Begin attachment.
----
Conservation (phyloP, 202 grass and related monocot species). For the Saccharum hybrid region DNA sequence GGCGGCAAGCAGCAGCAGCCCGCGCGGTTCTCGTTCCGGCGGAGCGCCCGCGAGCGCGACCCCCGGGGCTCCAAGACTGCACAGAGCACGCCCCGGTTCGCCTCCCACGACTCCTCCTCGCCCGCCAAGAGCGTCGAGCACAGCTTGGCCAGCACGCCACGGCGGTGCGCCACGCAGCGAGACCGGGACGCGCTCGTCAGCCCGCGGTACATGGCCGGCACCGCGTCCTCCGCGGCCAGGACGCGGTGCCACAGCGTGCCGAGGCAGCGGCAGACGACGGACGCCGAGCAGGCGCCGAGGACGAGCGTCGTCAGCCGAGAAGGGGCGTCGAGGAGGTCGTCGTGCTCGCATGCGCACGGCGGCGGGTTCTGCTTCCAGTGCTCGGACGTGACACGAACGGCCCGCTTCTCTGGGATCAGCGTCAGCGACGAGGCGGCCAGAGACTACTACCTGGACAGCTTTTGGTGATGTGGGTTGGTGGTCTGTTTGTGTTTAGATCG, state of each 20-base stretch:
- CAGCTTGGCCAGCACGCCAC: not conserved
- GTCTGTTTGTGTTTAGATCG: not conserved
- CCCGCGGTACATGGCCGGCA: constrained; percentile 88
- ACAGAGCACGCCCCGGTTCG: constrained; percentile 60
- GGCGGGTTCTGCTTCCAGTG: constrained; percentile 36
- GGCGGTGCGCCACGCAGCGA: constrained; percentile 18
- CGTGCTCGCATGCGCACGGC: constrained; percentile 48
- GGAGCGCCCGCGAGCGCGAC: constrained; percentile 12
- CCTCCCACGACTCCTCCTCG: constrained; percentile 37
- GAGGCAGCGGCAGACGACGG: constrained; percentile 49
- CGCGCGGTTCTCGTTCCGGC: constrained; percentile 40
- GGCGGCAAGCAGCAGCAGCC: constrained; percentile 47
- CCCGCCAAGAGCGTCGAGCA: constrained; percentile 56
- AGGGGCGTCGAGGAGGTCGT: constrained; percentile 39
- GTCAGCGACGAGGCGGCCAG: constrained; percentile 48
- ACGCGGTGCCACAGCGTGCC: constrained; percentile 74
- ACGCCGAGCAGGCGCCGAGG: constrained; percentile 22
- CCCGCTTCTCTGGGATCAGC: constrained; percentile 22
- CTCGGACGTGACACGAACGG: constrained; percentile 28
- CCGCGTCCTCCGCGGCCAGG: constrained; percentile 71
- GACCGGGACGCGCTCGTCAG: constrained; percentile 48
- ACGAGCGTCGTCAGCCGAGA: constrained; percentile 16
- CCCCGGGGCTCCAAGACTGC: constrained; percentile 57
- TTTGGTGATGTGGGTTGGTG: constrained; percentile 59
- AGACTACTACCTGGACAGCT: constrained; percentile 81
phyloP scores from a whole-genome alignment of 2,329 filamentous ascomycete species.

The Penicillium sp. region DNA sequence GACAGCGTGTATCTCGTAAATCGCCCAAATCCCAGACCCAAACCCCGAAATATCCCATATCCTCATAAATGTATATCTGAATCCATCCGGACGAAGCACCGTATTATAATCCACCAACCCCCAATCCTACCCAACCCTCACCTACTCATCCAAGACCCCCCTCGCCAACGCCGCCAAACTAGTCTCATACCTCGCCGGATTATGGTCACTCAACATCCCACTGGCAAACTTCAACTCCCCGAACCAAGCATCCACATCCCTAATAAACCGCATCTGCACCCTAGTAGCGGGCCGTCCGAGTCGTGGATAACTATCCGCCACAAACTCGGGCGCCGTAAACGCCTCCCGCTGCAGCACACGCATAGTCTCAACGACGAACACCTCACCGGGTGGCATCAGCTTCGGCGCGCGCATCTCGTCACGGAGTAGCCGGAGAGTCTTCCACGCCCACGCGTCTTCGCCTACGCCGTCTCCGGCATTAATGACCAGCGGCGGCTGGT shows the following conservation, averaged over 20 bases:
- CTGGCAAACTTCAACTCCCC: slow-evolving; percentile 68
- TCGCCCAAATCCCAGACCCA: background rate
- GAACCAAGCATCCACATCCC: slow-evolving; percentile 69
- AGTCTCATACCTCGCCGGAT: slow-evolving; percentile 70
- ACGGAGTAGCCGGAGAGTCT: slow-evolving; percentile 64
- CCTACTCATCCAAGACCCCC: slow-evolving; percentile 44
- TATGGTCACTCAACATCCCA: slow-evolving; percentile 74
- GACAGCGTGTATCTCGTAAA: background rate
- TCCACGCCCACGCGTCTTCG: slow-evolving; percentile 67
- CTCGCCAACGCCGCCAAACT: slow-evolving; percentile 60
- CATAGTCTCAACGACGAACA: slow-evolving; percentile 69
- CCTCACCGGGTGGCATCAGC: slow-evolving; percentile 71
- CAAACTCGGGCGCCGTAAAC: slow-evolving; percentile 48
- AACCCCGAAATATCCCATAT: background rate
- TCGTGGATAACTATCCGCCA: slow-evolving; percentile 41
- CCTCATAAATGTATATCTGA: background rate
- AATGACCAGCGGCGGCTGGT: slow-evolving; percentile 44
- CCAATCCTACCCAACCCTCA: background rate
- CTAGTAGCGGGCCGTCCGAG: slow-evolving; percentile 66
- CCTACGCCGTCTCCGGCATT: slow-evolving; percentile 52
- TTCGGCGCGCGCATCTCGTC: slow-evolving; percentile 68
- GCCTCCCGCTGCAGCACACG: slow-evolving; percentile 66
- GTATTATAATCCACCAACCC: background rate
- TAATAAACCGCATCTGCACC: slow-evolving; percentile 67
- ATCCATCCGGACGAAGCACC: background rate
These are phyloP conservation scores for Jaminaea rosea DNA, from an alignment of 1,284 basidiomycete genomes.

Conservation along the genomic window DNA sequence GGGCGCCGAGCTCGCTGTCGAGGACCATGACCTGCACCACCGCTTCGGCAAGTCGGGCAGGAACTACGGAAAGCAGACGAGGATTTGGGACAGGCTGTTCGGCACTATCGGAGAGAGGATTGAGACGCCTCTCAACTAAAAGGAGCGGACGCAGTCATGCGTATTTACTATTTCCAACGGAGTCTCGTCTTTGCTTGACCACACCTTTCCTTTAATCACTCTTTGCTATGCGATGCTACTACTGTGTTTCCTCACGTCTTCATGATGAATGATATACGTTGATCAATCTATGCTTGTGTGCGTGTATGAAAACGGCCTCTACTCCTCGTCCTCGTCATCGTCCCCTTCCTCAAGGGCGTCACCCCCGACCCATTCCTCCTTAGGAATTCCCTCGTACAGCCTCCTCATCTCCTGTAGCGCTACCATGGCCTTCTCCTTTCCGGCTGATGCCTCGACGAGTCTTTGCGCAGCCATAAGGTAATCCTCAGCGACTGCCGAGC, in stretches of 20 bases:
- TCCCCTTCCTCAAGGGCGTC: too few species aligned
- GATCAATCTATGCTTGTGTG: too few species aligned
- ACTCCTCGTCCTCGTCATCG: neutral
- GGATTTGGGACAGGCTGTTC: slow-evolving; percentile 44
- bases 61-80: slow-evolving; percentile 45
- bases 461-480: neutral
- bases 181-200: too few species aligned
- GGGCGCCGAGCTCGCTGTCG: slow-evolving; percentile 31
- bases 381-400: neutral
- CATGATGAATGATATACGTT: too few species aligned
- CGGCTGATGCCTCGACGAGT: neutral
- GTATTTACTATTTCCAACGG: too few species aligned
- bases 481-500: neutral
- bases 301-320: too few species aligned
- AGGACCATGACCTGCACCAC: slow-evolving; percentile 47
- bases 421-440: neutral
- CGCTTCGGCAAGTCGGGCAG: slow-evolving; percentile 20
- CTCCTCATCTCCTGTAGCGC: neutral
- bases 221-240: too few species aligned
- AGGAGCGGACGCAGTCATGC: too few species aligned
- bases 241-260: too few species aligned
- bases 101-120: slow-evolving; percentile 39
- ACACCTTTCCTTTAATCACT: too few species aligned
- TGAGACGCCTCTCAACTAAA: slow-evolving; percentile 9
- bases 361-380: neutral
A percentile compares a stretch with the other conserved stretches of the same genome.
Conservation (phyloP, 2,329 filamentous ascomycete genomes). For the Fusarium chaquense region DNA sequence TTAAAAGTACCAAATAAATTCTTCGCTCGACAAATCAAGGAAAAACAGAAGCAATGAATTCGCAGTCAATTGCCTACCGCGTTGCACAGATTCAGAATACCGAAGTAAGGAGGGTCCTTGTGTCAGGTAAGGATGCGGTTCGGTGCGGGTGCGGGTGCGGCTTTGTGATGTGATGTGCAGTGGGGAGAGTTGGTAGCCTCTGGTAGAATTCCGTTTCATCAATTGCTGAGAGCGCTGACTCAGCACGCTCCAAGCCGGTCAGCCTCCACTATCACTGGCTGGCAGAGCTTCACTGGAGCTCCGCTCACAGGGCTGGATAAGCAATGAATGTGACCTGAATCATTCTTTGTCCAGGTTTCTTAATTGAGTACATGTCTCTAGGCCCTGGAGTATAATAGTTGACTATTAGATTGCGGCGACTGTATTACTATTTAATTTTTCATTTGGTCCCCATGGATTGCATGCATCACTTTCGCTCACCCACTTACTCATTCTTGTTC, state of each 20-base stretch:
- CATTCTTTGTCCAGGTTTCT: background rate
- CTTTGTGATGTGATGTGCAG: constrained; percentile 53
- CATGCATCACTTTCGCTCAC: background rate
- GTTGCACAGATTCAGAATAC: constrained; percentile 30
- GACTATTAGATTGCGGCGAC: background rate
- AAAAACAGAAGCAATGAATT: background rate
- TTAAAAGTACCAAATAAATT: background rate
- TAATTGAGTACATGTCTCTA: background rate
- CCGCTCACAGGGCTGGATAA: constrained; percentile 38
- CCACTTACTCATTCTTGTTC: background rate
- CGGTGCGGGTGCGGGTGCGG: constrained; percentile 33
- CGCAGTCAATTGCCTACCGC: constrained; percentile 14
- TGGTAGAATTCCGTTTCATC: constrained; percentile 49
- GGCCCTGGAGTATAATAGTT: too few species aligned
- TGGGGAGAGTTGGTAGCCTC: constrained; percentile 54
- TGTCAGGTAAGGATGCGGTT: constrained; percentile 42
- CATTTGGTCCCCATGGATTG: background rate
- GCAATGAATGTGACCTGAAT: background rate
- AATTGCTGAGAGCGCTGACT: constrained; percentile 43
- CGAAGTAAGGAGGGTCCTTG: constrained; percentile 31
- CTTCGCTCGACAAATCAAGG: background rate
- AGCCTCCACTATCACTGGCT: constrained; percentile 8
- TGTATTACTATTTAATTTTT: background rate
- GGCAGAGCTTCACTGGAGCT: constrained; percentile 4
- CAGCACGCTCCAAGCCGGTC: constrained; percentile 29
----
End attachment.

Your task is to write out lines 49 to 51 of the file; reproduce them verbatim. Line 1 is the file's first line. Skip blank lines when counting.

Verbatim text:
- TTCGGCGCGCGCATCTCGTC: slow-evolving; percentile 68
- GCCTCCCGCTGCAGCACACG: slow-evolving; percentile 66
- GTATTATAATCCACCAACCC: background rate